Trade unions fight to make working conditions better. If it wasn’t for trade unions, we wouldn’t have weekends or the eight-hour working day, two things that most of us take for granted now. Back in the 18th century, it was a utopian dream to have two days off: during the Industrial Revolution, a factory working day would range from 10 to 16 hours and the week ran from Monday to Saturday. The five day, 40-hour working week is one of many good things we owe to trade unions.
The power of unions is simple: there are more workers than bosses. We sell our labour to our employer in exchange for pay, and if what we’re receiving (in terms of salary, benefits and conditions) is not worth what we’re giving, or if our working conditions are harmful or undignified, we need to do something about it. The best way to do this is by coming together because there’s strength in numbers. It’s the best way to get employers to pay attention.
This is what unionising is. When unions actively push an employer to review the pay and terms of workplace contracts or conditions it’s called collective bargaining, and most collective bargaining between unions and employers doesn’t involve any striking at all. Unions put forward their demands to management, and the management will come back with what they’re prepared to offer. If the offer is fair, it’s accepted by the union and everyone’s happy.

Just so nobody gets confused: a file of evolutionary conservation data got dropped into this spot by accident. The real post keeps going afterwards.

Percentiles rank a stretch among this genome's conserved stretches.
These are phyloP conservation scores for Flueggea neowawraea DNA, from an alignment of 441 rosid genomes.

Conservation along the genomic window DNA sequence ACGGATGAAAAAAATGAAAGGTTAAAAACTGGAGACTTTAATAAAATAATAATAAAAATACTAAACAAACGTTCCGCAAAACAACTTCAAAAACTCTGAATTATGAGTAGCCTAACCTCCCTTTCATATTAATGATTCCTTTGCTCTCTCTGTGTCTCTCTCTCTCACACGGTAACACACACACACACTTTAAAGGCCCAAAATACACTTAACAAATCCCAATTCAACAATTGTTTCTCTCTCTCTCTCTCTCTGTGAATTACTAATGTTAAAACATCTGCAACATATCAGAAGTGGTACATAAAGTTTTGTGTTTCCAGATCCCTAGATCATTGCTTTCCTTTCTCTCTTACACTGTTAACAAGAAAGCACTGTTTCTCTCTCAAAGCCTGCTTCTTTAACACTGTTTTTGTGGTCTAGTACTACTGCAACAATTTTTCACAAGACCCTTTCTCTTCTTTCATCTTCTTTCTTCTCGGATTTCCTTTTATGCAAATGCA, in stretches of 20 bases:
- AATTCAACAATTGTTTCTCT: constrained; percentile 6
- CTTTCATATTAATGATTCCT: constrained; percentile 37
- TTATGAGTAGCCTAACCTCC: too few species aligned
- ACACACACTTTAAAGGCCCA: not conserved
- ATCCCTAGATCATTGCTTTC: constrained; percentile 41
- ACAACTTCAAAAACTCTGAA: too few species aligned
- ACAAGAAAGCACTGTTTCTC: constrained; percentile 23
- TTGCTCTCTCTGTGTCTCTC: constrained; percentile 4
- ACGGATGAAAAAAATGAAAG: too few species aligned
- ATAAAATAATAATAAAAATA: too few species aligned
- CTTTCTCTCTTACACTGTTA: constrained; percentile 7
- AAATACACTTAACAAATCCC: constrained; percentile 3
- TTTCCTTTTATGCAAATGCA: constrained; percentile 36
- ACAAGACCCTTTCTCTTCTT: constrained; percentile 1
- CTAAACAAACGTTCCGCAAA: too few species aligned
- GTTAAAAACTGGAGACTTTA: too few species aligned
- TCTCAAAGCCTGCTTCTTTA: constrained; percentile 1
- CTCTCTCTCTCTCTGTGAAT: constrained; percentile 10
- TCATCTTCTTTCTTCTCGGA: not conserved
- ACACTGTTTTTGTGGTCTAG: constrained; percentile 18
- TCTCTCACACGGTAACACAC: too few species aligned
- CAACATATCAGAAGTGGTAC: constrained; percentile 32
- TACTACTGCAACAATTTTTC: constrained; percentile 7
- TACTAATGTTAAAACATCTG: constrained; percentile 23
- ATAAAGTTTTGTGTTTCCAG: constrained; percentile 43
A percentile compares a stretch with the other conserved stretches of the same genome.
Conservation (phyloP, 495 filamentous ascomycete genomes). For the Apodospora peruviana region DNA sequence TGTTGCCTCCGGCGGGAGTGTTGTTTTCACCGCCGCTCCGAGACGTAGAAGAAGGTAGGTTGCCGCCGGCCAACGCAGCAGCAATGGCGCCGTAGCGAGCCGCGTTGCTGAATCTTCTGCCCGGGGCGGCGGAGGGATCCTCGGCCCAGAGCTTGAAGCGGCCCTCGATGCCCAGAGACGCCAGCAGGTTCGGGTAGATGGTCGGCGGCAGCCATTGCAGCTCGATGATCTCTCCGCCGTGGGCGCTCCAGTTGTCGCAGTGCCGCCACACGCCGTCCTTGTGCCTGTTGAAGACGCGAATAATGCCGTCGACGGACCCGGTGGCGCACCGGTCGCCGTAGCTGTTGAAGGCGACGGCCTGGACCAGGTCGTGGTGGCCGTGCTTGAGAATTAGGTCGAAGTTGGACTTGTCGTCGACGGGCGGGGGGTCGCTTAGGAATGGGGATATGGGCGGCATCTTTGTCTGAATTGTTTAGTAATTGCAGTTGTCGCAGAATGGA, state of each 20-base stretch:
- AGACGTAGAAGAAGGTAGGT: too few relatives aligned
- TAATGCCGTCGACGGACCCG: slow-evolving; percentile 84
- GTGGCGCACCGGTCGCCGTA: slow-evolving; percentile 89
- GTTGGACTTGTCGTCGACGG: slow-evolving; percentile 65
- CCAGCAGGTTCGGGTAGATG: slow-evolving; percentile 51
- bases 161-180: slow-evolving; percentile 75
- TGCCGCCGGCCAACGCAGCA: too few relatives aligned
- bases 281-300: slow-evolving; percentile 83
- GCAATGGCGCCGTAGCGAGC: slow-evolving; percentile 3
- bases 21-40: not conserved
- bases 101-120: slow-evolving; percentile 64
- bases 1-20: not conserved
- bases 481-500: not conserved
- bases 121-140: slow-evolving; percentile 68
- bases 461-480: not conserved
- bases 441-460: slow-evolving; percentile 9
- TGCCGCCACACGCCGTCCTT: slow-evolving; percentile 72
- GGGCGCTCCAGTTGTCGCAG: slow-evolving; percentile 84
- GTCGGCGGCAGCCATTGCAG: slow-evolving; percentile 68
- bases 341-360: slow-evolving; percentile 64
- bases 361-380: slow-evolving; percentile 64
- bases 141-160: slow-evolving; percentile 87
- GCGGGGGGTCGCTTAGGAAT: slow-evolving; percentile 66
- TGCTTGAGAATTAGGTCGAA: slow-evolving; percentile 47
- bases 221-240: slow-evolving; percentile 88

Em Foster, vocalist and guitarist of Nervus, took collective action with her colleagues during the pandemic. “There was a situation where nearly everyone wanted to walk out, and we thought: ‘Wait! What if we didn’t need to? What if we got together, decided on what would make our lives easier, and asked for better conditions based on that?’ So we did, and changes were made.
“I think some people get the wrong impression that striking and walkouts are the first point of call in a negotiation, and unfortunately workers are usually more prepared to walk out individually than demand better collectively.”